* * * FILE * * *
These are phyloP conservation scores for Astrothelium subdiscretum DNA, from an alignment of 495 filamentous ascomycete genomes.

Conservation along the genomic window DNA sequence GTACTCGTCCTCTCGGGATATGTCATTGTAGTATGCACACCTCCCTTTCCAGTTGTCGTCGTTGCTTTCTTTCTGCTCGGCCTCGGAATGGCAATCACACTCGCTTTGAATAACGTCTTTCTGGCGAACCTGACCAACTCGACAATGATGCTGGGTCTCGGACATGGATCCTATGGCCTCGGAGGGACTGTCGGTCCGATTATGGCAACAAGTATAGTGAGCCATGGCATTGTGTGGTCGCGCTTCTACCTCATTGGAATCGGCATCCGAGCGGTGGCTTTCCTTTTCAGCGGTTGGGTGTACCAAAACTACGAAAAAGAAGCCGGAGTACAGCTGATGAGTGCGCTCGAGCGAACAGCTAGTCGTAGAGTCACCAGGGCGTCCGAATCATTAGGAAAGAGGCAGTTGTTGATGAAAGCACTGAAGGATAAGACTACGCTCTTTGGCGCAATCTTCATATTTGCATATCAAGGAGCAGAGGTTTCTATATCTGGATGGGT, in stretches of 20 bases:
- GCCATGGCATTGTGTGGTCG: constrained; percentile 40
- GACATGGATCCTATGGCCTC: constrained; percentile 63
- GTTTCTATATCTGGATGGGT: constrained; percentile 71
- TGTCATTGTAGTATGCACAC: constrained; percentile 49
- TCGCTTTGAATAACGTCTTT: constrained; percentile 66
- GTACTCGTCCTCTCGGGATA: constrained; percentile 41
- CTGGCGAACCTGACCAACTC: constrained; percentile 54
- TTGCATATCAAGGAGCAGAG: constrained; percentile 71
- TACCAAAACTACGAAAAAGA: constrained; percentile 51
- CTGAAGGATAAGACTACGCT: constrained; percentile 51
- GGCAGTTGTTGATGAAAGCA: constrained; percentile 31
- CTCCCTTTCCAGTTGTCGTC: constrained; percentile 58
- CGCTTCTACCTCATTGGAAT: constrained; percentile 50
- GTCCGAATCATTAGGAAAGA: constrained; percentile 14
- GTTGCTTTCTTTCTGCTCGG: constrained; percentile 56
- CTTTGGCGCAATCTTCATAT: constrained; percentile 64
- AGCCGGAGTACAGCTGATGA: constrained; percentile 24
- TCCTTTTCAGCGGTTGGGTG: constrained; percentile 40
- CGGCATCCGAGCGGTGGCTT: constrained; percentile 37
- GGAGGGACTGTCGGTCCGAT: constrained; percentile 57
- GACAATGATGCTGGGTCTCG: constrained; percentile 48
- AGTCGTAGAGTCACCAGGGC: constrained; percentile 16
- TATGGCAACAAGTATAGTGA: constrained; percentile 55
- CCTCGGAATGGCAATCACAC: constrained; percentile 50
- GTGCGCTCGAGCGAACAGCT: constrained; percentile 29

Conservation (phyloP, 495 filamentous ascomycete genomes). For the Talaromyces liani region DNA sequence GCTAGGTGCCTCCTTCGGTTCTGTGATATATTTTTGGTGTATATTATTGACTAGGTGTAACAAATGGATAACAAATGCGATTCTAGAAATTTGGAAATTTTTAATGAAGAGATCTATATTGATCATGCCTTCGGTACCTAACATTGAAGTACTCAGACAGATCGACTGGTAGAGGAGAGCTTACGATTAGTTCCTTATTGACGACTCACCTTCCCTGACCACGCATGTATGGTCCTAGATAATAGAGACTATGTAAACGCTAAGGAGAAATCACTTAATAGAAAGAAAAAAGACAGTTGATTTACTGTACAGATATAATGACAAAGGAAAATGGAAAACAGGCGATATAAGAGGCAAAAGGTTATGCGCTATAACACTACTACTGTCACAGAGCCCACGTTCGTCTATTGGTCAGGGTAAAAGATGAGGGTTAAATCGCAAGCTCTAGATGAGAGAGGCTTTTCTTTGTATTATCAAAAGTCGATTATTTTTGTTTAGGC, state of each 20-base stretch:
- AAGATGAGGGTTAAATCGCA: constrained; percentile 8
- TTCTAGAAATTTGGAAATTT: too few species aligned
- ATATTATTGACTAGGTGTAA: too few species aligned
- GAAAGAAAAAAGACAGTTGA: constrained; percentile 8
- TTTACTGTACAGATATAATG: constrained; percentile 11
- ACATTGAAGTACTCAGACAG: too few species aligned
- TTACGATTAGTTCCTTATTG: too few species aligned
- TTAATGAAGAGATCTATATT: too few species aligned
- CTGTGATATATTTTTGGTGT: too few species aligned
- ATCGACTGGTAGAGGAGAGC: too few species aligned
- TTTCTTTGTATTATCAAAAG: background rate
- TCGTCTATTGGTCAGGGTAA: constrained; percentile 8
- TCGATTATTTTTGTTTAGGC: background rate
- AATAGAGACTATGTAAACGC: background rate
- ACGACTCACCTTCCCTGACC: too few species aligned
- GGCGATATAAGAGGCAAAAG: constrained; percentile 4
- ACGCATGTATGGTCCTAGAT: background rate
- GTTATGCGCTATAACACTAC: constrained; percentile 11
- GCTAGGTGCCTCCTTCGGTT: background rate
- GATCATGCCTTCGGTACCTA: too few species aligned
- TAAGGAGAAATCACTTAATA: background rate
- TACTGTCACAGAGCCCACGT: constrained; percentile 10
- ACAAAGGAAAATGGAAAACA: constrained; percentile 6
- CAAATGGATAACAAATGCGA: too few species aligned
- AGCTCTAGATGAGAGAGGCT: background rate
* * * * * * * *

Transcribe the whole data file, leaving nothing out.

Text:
These are phyloP conservation scores for Astrothelium subdiscretum DNA, from an alignment of 495 filamentous ascomycete genomes.

Conservation along the genomic window DNA sequence GTACTCGTCCTCTCGGGATATGTCATTGTAGTATGCACACCTCCCTTTCCAGTTGTCGTCGTTGCTTTCTTTCTGCTCGGCCTCGGAATGGCAATCACACTCGCTTTGAATAACGTCTTTCTGGCGAACCTGACCAACTCGACAATGATGCTGGGTCTCGGACATGGATCCTATGGCCTCGGAGGGACTGTCGGTCCGATTATGGCAACAAGTATAGTGAGCCATGGCATTGTGTGGTCGCGCTTCTACCTCATTGGAATCGGCATCCGAGCGGTGGCTTTCCTTTTCAGCGGTTGGGTGTACCAAAACTACGAAAAAGAAGCCGGAGTACAGCTGATGAGTGCGCTCGAGCGAACAGCTAGTCGTAGAGTCACCAGGGCGTCCGAATCATTAGGAAAGAGGCAGTTGTTGATGAAAGCACTGAAGGATAAGACTACGCTCTTTGGCGCAATCTTCATATTTGCATATCAAGGAGCAGAGGTTTCTATATCTGGATGGGT, in stretches of 20 bases:
- GCCATGGCATTGTGTGGTCG: constrained; percentile 40
- GACATGGATCCTATGGCCTC: constrained; percentile 63
- GTTTCTATATCTGGATGGGT: constrained; percentile 71
- TGTCATTGTAGTATGCACAC: constrained; percentile 49
- TCGCTTTGAATAACGTCTTT: constrained; percentile 66
- GTACTCGTCCTCTCGGGATA: constrained; percentile 41
- CTGGCGAACCTGACCAACTC: constrained; percentile 54
- TTGCATATCAAGGAGCAGAG: constrained; percentile 71
- TACCAAAACTACGAAAAAGA: constrained; percentile 51
- CTGAAGGATAAGACTACGCT: constrained; percentile 51
- GGCAGTTGTTGATGAAAGCA: constrained; percentile 31
- CTCCCTTTCCAGTTGTCGTC: constrained; percentile 58
- CGCTTCTACCTCATTGGAAT: constrained; percentile 50
- GTCCGAATCATTAGGAAAGA: constrained; percentile 14
- GTTGCTTTCTTTCTGCTCGG: constrained; percentile 56
- CTTTGGCGCAATCTTCATAT: constrained; percentile 64
- AGCCGGAGTACAGCTGATGA: constrained; percentile 24
- TCCTTTTCAGCGGTTGGGTG: constrained; percentile 40
- CGGCATCCGAGCGGTGGCTT: constrained; percentile 37
- GGAGGGACTGTCGGTCCGAT: constrained; percentile 57
- GACAATGATGCTGGGTCTCG: constrained; percentile 48
- AGTCGTAGAGTCACCAGGGC: constrained; percentile 16
- TATGGCAACAAGTATAGTGA: constrained; percentile 55
- CCTCGGAATGGCAATCACAC: constrained; percentile 50
- GTGCGCTCGAGCGAACAGCT: constrained; percentile 29

Conservation (phyloP, 495 filamentous ascomycete genomes). For the Talaromyces liani region DNA sequence GCTAGGTGCCTCCTTCGGTTCTGTGATATATTTTTGGTGTATATTATTGACTAGGTGTAACAAATGGATAACAAATGCGATTCTAGAAATTTGGAAATTTTTAATGAAGAGATCTATATTGATCATGCCTTCGGTACCTAACATTGAAGTACTCAGACAGATCGACTGGTAGAGGAGAGCTTACGATTAGTTCCTTATTGACGACTCACCTTCCCTGACCACGCATGTATGGTCCTAGATAATAGAGACTATGTAAACGCTAAGGAGAAATCACTTAATAGAAAGAAAAAAGACAGTTGATTTACTGTACAGATATAATGACAAAGGAAAATGGAAAACAGGCGATATAAGAGGCAAAAGGTTATGCGCTATAACACTACTACTGTCACAGAGCCCACGTTCGTCTATTGGTCAGGGTAAAAGATGAGGGTTAAATCGCAAGCTCTAGATGAGAGAGGCTTTTCTTTGTATTATCAAAAGTCGATTATTTTTGTTTAGGC, state of each 20-base stretch:
- AAGATGAGGGTTAAATCGCA: constrained; percentile 8
- TTCTAGAAATTTGGAAATTT: too few species aligned
- ATATTATTGACTAGGTGTAA: too few species aligned
- GAAAGAAAAAAGACAGTTGA: constrained; percentile 8
- TTTACTGTACAGATATAATG: constrained; percentile 11
- ACATTGAAGTACTCAGACAG: too few species aligned
- TTACGATTAGTTCCTTATTG: too few species aligned
- TTAATGAAGAGATCTATATT: too few species aligned
- CTGTGATATATTTTTGGTGT: too few species aligned
- ATCGACTGGTAGAGGAGAGC: too few species aligned
- TTTCTTTGTATTATCAAAAG: background rate
- TCGTCTATTGGTCAGGGTAA: constrained; percentile 8
- TCGATTATTTTTGTTTAGGC: background rate
- AATAGAGACTATGTAAACGC: background rate
- ACGACTCACCTTCCCTGACC: too few species aligned
- GGCGATATAAGAGGCAAAAG: constrained; percentile 4
- ACGCATGTATGGTCCTAGAT: background rate
- GTTATGCGCTATAACACTAC: constrained; percentile 11
- GCTAGGTGCCTCCTTCGGTT: background rate
- GATCATGCCTTCGGTACCTA: too few species aligned
- TAAGGAGAAATCACTTAATA: background rate
- TACTGTCACAGAGCCCACGT: constrained; percentile 10
- ACAAAGGAAAATGGAAAACA: constrained; percentile 6
- CAAATGGATAACAAATGCGA: too few species aligned
- AGCTCTAGATGAGAGAGGCT: background rate